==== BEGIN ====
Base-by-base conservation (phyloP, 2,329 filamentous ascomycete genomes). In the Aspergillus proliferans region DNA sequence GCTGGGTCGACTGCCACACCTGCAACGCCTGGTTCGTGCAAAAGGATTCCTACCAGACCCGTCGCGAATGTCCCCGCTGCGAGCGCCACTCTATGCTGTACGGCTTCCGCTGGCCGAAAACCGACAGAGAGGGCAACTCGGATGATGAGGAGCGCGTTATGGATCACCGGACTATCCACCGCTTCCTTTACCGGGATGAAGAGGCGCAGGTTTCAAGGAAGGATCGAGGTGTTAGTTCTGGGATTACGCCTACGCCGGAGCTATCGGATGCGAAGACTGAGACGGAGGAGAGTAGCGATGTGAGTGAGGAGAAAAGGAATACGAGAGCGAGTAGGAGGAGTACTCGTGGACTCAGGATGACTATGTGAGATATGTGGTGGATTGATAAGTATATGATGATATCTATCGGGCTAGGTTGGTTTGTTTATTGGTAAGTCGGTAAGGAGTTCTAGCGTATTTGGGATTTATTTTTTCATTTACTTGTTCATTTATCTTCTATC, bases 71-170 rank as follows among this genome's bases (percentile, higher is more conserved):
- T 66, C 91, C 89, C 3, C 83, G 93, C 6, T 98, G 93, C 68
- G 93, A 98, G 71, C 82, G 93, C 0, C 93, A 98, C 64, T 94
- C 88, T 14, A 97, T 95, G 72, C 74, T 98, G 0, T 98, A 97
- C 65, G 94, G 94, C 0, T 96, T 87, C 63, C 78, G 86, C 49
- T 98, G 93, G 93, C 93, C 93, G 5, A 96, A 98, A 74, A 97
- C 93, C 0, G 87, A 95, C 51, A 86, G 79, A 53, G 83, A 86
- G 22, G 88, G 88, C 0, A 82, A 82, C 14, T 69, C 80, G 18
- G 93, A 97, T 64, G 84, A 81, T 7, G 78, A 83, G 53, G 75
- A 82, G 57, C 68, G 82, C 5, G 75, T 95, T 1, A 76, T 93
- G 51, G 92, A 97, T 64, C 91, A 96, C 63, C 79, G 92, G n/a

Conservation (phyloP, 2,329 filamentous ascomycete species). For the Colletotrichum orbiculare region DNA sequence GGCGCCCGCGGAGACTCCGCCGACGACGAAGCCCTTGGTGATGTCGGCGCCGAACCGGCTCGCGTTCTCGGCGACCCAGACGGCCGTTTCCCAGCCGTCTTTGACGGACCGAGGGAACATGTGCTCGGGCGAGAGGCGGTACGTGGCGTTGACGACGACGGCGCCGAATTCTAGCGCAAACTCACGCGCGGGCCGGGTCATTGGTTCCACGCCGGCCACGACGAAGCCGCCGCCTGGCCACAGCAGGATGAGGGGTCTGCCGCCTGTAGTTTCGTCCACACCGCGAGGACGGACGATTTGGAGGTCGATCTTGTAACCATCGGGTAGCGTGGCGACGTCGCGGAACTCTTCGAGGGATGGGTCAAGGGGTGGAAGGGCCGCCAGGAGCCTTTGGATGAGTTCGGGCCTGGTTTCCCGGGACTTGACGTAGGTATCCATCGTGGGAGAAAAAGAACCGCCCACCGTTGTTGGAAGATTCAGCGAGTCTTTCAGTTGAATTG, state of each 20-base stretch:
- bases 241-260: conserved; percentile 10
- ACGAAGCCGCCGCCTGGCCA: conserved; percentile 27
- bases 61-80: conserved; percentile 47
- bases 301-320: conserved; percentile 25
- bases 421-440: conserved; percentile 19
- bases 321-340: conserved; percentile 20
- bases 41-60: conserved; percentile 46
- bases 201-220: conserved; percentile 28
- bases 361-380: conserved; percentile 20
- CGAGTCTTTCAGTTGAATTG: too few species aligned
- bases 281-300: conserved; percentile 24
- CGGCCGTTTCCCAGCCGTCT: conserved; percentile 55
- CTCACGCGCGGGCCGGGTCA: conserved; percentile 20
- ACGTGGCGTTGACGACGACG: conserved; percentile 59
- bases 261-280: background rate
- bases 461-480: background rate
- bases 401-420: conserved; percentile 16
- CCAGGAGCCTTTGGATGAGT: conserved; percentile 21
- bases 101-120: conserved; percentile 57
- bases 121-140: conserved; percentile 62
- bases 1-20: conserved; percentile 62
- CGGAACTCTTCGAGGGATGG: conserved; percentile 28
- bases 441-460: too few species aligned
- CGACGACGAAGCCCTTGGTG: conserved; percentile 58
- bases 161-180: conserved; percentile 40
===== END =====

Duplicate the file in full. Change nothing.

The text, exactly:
Base-by-base conservation (phyloP, 2,329 filamentous ascomycete genomes). In the Aspergillus proliferans region DNA sequence GCTGGGTCGACTGCCACACCTGCAACGCCTGGTTCGTGCAAAAGGATTCCTACCAGACCCGTCGCGAATGTCCCCGCTGCGAGCGCCACTCTATGCTGTACGGCTTCCGCTGGCCGAAAACCGACAGAGAGGGCAACTCGGATGATGAGGAGCGCGTTATGGATCACCGGACTATCCACCGCTTCCTTTACCGGGATGAAGAGGCGCAGGTTTCAAGGAAGGATCGAGGTGTTAGTTCTGGGATTACGCCTACGCCGGAGCTATCGGATGCGAAGACTGAGACGGAGGAGAGTAGCGATGTGAGTGAGGAGAAAAGGAATACGAGAGCGAGTAGGAGGAGTACTCGTGGACTCAGGATGACTATGTGAGATATGTGGTGGATTGATAAGTATATGATGATATCTATCGGGCTAGGTTGGTTTGTTTATTGGTAAGTCGGTAAGGAGTTCTAGCGTATTTGGGATTTATTTTTTCATTTACTTGTTCATTTATCTTCTATC, bases 71-170 rank as follows among this genome's bases (percentile, higher is more conserved):
- T 66, C 91, C 89, C 3, C 83, G 93, C 6, T 98, G 93, C 68
- G 93, A 98, G 71, C 82, G 93, C 0, C 93, A 98, C 64, T 94
- C 88, T 14, A 97, T 95, G 72, C 74, T 98, G 0, T 98, A 97
- C 65, G 94, G 94, C 0, T 96, T 87, C 63, C 78, G 86, C 49
- T 98, G 93, G 93, C 93, C 93, G 5, A 96, A 98, A 74, A 97
- C 93, C 0, G 87, A 95, C 51, A 86, G 79, A 53, G 83, A 86
- G 22, G 88, G 88, C 0, A 82, A 82, C 14, T 69, C 80, G 18
- G 93, A 97, T 64, G 84, A 81, T 7, G 78, A 83, G 53, G 75
- A 82, G 57, C 68, G 82, C 5, G 75, T 95, T 1, A 76, T 93
- G 51, G 92, A 97, T 64, C 91, A 96, C 63, C 79, G 92, G n/a

Conservation (phyloP, 2,329 filamentous ascomycete species). For the Colletotrichum orbiculare region DNA sequence GGCGCCCGCGGAGACTCCGCCGACGACGAAGCCCTTGGTGATGTCGGCGCCGAACCGGCTCGCGTTCTCGGCGACCCAGACGGCCGTTTCCCAGCCGTCTTTGACGGACCGAGGGAACATGTGCTCGGGCGAGAGGCGGTACGTGGCGTTGACGACGACGGCGCCGAATTCTAGCGCAAACTCACGCGCGGGCCGGGTCATTGGTTCCACGCCGGCCACGACGAAGCCGCCGCCTGGCCACAGCAGGATGAGGGGTCTGCCGCCTGTAGTTTCGTCCACACCGCGAGGACGGACGATTTGGAGGTCGATCTTGTAACCATCGGGTAGCGTGGCGACGTCGCGGAACTCTTCGAGGGATGGGTCAAGGGGTGGAAGGGCCGCCAGGAGCCTTTGGATGAGTTCGGGCCTGGTTTCCCGGGACTTGACGTAGGTATCCATCGTGGGAGAAAAAGAACCGCCCACCGTTGTTGGAAGATTCAGCGAGTCTTTCAGTTGAATTG, state of each 20-base stretch:
- bases 241-260: conserved; percentile 10
- ACGAAGCCGCCGCCTGGCCA: conserved; percentile 27
- bases 61-80: conserved; percentile 47
- bases 301-320: conserved; percentile 25
- bases 421-440: conserved; percentile 19
- bases 321-340: conserved; percentile 20
- bases 41-60: conserved; percentile 46
- bases 201-220: conserved; percentile 28
- bases 361-380: conserved; percentile 20
- CGAGTCTTTCAGTTGAATTG: too few species aligned
- bases 281-300: conserved; percentile 24
- CGGCCGTTTCCCAGCCGTCT: conserved; percentile 55
- CTCACGCGCGGGCCGGGTCA: conserved; percentile 20
- ACGTGGCGTTGACGACGACG: conserved; percentile 59
- bases 261-280: background rate
- bases 461-480: background rate
- bases 401-420: conserved; percentile 16
- CCAGGAGCCTTTGGATGAGT: conserved; percentile 21
- bases 101-120: conserved; percentile 57
- bases 121-140: conserved; percentile 62
- bases 1-20: conserved; percentile 62
- CGGAACTCTTCGAGGGATGG: conserved; percentile 28
- bases 441-460: too few species aligned
- CGACGACGAAGCCCTTGGTG: conserved; percentile 58
- bases 161-180: conserved; percentile 40